Renewable energy sources like solar and wind only generate electricity when the wind blows or the sun is out and that isn’t always when customers need power. Batteries large enough to hold megawatts of electricity are prohibitively expensive but another potential source of battery storage is fast emerging: electric vehicles.
Vehicle-to-grid (V2G) storage allows the smart grid to use EVs (and even hybrids) as a distributed network of batteries that can store power at off-peak times and help power the grid when demand peaks. Here’s how it works:
1. Power is generated from a renewable source, like wind, and transferred to the grid.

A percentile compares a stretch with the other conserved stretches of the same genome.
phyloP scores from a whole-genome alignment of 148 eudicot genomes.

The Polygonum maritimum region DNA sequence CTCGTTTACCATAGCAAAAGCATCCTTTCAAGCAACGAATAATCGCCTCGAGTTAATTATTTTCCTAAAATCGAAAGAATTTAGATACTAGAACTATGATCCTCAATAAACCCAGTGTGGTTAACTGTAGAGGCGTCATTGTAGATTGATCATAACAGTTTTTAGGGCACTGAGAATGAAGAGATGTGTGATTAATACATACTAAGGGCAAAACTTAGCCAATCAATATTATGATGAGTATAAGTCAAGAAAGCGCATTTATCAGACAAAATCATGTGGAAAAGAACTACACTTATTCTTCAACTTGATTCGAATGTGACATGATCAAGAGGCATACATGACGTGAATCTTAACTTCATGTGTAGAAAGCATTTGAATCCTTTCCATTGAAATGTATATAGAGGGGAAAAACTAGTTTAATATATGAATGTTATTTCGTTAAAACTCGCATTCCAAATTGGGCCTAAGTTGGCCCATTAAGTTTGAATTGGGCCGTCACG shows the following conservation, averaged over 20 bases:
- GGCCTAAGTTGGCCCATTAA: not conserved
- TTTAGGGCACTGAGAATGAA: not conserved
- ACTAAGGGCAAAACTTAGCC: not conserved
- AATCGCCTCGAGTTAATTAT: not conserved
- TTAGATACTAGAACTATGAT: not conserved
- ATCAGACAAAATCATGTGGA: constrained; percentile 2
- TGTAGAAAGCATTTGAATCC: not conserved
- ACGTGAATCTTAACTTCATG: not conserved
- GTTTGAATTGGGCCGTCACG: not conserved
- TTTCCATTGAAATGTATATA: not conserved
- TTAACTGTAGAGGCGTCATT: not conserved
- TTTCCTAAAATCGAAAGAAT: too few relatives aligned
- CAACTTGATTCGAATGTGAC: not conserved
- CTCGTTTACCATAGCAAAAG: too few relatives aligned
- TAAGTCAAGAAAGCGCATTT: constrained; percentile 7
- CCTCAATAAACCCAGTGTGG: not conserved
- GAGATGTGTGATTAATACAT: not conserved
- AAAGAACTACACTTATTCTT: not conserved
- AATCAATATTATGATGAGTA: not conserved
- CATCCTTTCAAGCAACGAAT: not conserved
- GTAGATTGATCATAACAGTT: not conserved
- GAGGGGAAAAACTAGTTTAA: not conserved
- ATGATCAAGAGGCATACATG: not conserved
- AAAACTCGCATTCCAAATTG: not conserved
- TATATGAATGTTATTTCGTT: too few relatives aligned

2. Electricity flows from the grid to EV batteries when there is excess capacity (e.g. when the wind blows in predawn hours). The power flow is reversed when demand on the grid is higher.
3. Customers can control when the smart grid can access battery power from their EVs, which can put out enough power to run 10 houses, and even control how far the battery is discharged.
Top image: Paul Anderson via geograph
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